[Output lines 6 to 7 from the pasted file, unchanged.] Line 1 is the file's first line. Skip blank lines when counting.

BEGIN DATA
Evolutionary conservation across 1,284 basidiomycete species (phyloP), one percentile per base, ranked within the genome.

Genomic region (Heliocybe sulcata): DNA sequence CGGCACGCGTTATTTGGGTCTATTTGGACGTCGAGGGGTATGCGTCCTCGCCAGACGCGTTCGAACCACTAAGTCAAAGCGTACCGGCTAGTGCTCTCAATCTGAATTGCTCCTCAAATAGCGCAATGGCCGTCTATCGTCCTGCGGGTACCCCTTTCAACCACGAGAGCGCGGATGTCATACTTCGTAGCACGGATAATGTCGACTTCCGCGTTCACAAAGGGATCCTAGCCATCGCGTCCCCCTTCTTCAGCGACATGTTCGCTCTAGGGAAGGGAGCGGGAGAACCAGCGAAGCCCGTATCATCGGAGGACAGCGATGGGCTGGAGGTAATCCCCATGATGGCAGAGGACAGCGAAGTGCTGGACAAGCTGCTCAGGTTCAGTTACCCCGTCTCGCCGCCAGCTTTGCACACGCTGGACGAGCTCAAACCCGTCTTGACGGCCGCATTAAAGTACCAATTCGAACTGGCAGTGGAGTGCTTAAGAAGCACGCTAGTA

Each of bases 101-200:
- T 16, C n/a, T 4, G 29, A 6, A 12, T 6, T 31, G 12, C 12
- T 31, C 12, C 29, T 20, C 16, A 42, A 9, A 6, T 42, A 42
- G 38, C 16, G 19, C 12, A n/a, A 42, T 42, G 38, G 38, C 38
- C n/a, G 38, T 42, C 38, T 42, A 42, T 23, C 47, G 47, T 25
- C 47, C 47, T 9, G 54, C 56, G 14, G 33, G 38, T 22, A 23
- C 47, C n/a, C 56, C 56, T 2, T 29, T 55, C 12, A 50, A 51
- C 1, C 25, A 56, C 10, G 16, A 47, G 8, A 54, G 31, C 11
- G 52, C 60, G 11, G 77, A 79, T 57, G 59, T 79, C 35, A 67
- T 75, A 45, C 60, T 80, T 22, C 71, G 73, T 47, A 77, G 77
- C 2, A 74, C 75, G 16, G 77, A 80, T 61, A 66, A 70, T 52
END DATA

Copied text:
- G 38, C 16, G 19, C 12, A n/a, A 42, T 42, G 38, G 38, C 38
- C n/a, G 38, T 42, C 38, T 42, A 42, T 23, C 47, G 47, T 25